The Clouds Of The Future: Where Does The Channel Stand?


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In the months ahead, it's going to become crystal clear that the move to cloud-based computing is accelerating and its impact across the market is as well.

Hardware-infrastructure-focused vendors without clear cloud strategies will find themselves explaining downgrades and transition plans. Those that do have clear strategies will be attempting to cross the chasm to the new world more rapidly. Consolidation will pick up as vendors merge and acquire as part of a transition strategy.

Meanwhile, solution providers that are focused on building bigger cloud businesses and professional services will be investing heavily or be part of the accelerated consolidation play.

[Related: Andy Jassy: Amazon's $6 Billion Man]

New powerhouses also will begin to emerge. Amazon, which five years ago was an online retailer, is now an example of a newer provider of computing power.

Predicting the ultimate winners will be nearly impossible, but names like Nutanix and SimpliVity have a real shot at becoming significant components of the new world.

Cloud computing also is accelerating the ability of startups to disrupt many markets. What Uber and Lyft have done to the taxi business is one example. Zenefits in HR management is another. None of these would have been realistically possible in the past. They are happening today because we have a generation coming of age in the workforce that doesn't remember life before the Internet and sees things others don't because they have been raised in a technology-savvy world.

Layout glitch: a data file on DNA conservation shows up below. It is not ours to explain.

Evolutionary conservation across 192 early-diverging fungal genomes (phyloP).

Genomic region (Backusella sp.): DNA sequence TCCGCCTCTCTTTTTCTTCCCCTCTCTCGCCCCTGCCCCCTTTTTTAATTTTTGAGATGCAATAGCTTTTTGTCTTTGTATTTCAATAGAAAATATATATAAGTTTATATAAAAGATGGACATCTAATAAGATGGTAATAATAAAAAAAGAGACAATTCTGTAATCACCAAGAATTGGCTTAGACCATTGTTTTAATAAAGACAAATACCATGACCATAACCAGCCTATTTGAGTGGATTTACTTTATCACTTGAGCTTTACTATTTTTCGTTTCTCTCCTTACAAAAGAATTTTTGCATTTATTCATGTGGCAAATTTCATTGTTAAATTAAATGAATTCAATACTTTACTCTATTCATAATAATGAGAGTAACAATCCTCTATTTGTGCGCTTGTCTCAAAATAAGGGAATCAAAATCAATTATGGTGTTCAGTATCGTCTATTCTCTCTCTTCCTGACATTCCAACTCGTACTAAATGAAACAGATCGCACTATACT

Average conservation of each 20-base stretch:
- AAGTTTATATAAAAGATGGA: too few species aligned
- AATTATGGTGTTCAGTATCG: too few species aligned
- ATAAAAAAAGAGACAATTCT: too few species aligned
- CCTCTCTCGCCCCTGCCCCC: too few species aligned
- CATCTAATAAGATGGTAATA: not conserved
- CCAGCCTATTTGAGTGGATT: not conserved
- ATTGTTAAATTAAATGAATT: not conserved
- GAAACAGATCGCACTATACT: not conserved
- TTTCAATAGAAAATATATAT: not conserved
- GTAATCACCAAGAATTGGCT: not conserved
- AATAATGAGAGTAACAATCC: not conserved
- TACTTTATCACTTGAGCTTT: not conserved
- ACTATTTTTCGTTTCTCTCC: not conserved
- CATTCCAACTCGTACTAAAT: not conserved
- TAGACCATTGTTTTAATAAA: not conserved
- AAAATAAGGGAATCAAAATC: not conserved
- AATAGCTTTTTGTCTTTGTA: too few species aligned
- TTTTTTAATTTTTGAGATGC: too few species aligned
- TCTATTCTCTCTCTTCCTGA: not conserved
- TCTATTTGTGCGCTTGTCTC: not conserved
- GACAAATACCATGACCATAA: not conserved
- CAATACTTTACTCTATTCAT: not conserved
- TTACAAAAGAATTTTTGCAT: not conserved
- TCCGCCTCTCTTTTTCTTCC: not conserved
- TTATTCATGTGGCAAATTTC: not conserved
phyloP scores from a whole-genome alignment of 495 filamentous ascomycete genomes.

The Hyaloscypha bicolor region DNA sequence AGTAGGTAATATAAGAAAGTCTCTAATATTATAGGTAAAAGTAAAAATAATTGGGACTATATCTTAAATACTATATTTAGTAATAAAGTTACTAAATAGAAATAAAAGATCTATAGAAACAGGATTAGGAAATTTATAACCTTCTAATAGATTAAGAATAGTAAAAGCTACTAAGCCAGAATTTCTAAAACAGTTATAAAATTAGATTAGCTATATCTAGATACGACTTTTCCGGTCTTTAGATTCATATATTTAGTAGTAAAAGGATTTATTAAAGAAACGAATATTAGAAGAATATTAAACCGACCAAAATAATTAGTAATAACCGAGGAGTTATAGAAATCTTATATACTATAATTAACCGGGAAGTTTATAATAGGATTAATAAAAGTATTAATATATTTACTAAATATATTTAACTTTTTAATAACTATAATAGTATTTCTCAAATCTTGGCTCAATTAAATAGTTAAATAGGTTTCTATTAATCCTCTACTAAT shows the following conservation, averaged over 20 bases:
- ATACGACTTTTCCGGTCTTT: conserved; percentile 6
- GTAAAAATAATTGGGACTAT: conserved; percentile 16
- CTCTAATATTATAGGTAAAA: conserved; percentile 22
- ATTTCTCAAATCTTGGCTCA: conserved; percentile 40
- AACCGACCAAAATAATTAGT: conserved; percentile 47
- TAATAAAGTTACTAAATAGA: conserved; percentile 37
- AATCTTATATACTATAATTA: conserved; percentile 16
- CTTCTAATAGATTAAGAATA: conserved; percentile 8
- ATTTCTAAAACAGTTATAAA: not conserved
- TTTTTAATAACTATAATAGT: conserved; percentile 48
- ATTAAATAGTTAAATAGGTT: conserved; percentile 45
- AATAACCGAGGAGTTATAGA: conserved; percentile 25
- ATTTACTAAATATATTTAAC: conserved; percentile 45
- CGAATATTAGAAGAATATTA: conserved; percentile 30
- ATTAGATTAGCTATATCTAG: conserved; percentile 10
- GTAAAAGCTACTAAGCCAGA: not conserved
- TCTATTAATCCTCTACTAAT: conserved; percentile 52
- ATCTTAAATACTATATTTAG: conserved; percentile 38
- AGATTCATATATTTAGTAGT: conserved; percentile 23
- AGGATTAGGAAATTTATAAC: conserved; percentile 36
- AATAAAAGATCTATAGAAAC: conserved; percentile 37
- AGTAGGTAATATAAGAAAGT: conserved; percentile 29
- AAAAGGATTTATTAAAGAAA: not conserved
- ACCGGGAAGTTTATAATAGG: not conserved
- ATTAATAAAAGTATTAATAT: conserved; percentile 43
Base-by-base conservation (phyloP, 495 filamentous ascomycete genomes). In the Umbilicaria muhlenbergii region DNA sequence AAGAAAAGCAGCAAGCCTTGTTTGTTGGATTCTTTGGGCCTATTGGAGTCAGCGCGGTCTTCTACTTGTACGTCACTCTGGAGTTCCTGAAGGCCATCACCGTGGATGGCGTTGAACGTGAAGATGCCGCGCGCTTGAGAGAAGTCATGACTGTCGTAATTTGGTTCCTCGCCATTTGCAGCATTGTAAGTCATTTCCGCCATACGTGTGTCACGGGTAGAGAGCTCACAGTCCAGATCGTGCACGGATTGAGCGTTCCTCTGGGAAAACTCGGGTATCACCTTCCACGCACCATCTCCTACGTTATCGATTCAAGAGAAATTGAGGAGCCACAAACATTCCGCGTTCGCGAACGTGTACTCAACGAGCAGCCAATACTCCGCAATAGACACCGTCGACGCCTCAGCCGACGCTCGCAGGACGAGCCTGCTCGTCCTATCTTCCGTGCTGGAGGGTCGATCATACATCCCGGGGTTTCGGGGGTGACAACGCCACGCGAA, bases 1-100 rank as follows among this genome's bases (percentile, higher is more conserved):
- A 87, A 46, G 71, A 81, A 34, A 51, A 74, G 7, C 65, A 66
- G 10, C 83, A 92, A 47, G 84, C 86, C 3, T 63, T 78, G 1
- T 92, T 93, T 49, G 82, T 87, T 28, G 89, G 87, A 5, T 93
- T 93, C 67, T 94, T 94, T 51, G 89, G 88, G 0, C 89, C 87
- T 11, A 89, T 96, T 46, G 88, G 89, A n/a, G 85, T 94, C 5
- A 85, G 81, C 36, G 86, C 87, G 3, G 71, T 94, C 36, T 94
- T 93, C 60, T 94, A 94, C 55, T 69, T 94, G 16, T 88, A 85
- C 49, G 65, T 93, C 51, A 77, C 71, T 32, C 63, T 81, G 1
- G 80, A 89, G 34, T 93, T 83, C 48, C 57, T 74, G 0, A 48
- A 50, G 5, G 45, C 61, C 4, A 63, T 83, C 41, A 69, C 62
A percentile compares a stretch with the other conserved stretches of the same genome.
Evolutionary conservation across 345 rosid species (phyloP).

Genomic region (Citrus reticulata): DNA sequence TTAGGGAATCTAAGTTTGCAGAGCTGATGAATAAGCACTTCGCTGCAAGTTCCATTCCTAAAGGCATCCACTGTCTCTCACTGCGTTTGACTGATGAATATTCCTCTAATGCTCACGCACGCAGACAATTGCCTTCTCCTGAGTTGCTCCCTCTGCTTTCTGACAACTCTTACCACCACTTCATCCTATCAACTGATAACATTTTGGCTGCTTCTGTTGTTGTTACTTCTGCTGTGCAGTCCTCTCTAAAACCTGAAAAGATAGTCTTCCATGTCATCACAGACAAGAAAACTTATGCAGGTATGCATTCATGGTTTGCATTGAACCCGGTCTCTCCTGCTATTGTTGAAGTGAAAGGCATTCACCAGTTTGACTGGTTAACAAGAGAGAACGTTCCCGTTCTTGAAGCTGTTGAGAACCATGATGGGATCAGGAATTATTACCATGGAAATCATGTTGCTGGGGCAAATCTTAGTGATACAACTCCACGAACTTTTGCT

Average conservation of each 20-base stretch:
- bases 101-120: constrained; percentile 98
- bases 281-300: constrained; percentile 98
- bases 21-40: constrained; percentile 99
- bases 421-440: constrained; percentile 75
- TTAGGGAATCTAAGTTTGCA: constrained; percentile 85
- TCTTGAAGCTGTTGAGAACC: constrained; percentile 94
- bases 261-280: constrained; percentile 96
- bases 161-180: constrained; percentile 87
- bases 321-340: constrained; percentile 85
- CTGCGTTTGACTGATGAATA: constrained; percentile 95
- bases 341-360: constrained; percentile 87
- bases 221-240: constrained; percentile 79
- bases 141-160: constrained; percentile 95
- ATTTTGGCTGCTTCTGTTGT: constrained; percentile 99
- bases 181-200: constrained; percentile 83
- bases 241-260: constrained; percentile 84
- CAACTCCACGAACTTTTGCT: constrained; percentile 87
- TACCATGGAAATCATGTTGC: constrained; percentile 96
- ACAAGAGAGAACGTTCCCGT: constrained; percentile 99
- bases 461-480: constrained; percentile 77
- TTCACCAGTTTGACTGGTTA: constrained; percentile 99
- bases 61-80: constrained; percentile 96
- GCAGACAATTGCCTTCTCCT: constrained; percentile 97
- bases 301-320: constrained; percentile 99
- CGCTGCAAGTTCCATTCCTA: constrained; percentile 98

Solution providers also must realize the model is changing, as is the customer set. New tech-savvy business people think differently, want different results and are not wowed by infrastructure. The network is merely the enabler to a higher goal.

Infrastructure is expected to work and will be expected to be increasingly less expensive in the years ahead, whether it is provided on-premise or via the cloud.

What will matter most is applications. As a business owner who jumped to the cloud two years ago, I no longer think about my infrastructure in the same way. Today I question how we can build applications that deliver value to our customers, modernize our operation and allow us to deliver products we could not comprehend of in the past.

Solution providers need to focus on delivering business outcomes. As we have said in the past, we are going to see a much larger group of solution providers touting sales of $500 million and above. But they, too, will be challenged in building and sustaining businesses of that magnitude.

IT consulting services will need to be augmented with more general consulting services that address process and organizational change. I expect many solution providers are going to add those practices rather than let another player step in.

As this happens, the sphere of influence begins to shift as bigger solution providers become bigger influencers in the end-user world, and hold more juice with the vendors they represent.

What all this boils down to is the discussion around how, when, why and should I move to the cloud is winding down. It's becoming more of a debate around how can I not move to the cloud and how fast should I do so.

As that happens, the winners and losers are going to show their faces, and we will be writing obituaries and birth notices on companies at a rapid clip. Through it all, the channel will morph and adjust and will come out looking far different than it does today—but, heck, we've seen this game before.

BACKTALK: Make something happen. Robert Faletra is CEO of The Channel Company. You can contact him via email at rfaletra@thechannelcompany.com.

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